The CDH’s vision: POLY-perspective

The CDH has a compelling vision for encouraging and developing education, research and public engagement based on the concept of POLY-perspective. Our POLY-perspective vision is based on four interrelated pillars: interdisciplinarity, global awareness, active citizenship and creativity. Each and every of the CDH’s activities – be it in terms of teaching, research or public engagement – explicitly addresses at least two of these pillars.

Different disciplines enrich one another when scholars work together and bring converging perspectives to the same issues. Studying several scientific fields and being confronted with different approaches leads to increased creativity and serendipitous solutions. The CDH therefore promotes the acquisition of cross-disciplinary knowledge and the integration of interdisciplinarity into future engineers’ practice.

Although technical coursework is obviously intrinsic to the EPFL curriculum, social and human components are also considered crucial. We are convinced that engineers and scientists should be able to take a variety of elements into account during their studies and professional practice, including social, political, legal, economic, historical and ethical aspects.

By applying an interdisciplinary perspective in its teaching and research projects, the CDH is also contributing to the long-standing international debate on how we understand interdisciplinarity and how it should develop going forward.

In addition to being able to respond to issues in the here and now, engineers and scientists also need to have a global perspective. That is why the CDH works to instill sensitivity to historical and cultural issues: we believe that understanding where technologies and societies come from leads to the creation of fit-for-purpose products and to suitable and sustainable uses for existing and future technologies.

The CDH has a broad temporal perspective. Many courses focus on understanding the present situation, but also take into account the past and the future. Historical considerations constitute a main pillar of the CDH’s teaching. Being aware of the history of technology, society and knowledge gives EPFL students a solid background for their studies, research and future work.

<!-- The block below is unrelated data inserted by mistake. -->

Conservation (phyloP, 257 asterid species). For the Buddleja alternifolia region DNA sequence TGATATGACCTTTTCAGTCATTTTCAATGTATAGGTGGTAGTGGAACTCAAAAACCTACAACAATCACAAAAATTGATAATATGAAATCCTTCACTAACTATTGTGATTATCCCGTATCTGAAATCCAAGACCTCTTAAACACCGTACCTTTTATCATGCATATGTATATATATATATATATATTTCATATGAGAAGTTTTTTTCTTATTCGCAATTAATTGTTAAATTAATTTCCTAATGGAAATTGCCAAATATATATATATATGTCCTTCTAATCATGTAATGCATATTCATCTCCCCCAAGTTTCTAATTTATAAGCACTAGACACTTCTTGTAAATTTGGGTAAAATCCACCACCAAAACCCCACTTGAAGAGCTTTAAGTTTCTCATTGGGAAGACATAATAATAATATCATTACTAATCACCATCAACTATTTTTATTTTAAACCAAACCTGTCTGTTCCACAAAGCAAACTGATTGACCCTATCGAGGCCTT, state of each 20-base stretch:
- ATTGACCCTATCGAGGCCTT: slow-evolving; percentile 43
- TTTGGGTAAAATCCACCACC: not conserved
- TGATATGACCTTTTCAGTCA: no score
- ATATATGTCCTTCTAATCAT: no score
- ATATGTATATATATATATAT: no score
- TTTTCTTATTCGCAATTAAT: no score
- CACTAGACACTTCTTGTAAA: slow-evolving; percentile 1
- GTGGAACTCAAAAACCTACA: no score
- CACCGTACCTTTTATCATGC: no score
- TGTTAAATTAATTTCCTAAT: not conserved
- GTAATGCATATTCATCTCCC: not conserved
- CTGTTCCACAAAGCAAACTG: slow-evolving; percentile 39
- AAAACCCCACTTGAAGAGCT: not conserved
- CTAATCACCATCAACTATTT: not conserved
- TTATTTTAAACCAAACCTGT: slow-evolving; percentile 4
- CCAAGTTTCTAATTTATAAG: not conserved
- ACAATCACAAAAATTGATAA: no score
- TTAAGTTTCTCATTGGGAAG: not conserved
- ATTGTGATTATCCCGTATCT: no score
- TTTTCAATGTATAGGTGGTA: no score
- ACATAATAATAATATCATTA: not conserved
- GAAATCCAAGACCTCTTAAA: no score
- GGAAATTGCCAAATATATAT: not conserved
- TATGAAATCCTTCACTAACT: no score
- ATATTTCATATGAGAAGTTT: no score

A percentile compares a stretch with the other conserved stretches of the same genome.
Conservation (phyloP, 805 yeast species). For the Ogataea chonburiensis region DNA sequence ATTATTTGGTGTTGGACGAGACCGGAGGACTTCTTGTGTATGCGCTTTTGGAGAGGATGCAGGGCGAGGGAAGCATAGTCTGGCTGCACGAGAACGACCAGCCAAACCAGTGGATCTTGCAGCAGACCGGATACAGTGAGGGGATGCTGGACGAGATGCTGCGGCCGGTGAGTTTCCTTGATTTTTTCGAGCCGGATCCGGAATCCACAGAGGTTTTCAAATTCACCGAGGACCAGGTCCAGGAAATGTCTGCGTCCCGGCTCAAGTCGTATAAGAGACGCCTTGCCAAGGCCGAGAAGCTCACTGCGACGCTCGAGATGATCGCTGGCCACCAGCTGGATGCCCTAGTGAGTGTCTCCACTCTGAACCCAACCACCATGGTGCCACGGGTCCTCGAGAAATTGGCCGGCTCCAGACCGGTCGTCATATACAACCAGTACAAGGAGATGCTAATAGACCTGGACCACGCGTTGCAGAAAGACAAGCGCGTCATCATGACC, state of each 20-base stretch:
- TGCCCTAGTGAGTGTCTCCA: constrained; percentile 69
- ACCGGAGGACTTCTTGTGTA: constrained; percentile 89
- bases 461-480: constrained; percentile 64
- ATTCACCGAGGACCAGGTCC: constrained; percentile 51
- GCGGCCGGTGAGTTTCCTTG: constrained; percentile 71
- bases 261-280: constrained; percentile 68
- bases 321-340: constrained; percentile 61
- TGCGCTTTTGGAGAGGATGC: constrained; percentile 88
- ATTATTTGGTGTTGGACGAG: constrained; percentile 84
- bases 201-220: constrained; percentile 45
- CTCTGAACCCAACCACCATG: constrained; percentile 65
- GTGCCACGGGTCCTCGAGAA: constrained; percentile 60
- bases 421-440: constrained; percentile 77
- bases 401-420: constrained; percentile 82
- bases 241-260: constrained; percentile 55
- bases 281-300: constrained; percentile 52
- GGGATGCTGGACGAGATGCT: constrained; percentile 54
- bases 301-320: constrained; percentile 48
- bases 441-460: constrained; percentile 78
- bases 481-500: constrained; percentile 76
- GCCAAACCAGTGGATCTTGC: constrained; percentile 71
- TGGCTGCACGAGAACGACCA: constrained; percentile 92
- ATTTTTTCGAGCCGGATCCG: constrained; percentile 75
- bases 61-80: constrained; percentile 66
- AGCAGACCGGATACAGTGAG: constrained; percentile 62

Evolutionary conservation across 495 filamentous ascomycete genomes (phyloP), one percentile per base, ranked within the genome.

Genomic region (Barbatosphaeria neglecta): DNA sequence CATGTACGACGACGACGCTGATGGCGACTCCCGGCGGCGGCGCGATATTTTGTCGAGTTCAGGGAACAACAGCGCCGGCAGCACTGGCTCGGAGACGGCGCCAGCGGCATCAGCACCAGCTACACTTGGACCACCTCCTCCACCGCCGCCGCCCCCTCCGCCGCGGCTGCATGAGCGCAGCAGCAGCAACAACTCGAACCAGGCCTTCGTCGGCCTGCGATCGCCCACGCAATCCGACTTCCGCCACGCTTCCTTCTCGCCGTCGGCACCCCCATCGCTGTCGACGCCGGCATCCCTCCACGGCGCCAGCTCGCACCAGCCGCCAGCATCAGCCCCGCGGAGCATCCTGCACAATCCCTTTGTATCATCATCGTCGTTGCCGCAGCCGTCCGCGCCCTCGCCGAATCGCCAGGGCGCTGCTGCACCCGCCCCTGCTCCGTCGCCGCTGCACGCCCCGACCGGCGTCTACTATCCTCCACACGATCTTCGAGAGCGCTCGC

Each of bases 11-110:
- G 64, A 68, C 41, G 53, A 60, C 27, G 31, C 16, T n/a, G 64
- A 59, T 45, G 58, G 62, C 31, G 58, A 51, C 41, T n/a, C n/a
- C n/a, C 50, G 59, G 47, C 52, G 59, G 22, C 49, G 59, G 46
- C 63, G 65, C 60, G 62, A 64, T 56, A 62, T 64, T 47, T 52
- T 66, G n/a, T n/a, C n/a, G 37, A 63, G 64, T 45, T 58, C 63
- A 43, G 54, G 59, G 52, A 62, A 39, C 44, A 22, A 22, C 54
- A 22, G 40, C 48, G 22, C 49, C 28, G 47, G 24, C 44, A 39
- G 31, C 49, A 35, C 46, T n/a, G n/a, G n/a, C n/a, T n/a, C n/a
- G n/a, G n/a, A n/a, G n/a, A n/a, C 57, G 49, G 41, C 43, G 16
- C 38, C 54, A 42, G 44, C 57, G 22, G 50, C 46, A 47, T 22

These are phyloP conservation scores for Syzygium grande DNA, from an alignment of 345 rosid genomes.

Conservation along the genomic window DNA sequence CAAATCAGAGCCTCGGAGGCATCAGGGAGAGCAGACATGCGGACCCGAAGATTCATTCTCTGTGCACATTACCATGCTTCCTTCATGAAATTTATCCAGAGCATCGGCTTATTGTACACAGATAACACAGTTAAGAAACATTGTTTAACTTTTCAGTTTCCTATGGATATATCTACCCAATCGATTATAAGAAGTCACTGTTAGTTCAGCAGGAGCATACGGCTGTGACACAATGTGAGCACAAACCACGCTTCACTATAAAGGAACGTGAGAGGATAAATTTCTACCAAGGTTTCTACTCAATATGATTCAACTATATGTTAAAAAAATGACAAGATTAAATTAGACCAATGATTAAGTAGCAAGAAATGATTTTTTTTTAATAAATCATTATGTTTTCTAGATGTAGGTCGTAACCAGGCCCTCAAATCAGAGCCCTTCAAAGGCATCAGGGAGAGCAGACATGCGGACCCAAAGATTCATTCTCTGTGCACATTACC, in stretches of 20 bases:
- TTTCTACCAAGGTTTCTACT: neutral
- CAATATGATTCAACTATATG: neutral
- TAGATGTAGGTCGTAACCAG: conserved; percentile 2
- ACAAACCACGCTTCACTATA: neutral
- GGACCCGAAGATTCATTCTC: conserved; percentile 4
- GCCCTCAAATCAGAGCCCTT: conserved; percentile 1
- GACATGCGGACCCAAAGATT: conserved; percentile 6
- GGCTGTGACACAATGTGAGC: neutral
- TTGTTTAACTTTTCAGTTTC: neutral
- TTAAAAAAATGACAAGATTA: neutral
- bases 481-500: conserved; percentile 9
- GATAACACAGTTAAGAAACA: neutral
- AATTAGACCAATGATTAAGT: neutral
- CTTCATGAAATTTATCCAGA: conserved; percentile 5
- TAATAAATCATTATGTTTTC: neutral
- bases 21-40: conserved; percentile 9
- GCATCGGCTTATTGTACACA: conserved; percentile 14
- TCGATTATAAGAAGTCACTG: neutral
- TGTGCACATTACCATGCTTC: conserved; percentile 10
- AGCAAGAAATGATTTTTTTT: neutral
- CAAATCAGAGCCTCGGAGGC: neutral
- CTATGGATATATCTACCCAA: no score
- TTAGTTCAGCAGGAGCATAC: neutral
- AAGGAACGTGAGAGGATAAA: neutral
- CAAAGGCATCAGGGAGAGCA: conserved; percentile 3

Moreover, it is crucial that engineers and scientists should be sensitized to different cultural mindsets and to otherness in general, developing their capacity to take into account non-Western perspectives and think beyond their own cultural contexts. Indeed, the cultural components of technology and its uses are a fundamental issue for today’s and tomorrow’s engineers and scientists. The CDH considers such understanding to be essential, as the global context is becoming more and more significant in terms of technology development and transfer. Understanding the global context (in legal, artistic, social, economic and geopolitical terms) is prerequisite to the practice of engineering today.

Current upheavals in the world of technology have made ethics increasingly important in fields as diverse as artificial intelligence, big data, the life sciences, and more. Engineers and scientists must maintain high ethical standards and challenge unethical behavior. Moreover, EPFL students are more than just future engineers; they are also citizens. From this perspective, it is essential that they acquire a strong awareness of the social and ethical dimensions of their work, on the one hand, and their capacity for public engagement on the other.

The CDH aims to promote the capacity for self-reflection and critical skills that allow students to become aware of their potential roles and responsibilities as citizens within individual societies and in the world. The CDH also encourages students to be prepared to engage in public debate by forging connections that link their education and research to local and global audiences and a diverse range of stakeholders.

Creativity – in science and engineering – is generally understood as a novel way of thinking that allows people to redefine problems, generate and analyze ideas, and take reasonable risks in developing new ideas or products.Creativity – in science and engineering – is generally understood as a novel way of thinking that allows people to redefine problems, generate and analyze ideas, and take reasonable risks in developing new ideas or products. Even more fundamentally, being creative enables one to take new perspectives on the issues facing the world today.

The study of different social contexts and historical perspectives can also play a role in creating an awareness that how things are is not necessarily how they have to be. Likewise, an engagement with the arts and artistic production can provide greater understanding of the creative process. That is why the CDH promotes a creative perspective as a fundamental pillar of its teaching and research activities.

Full presentation of the CDH’s POLY-perspective vision  (PDF)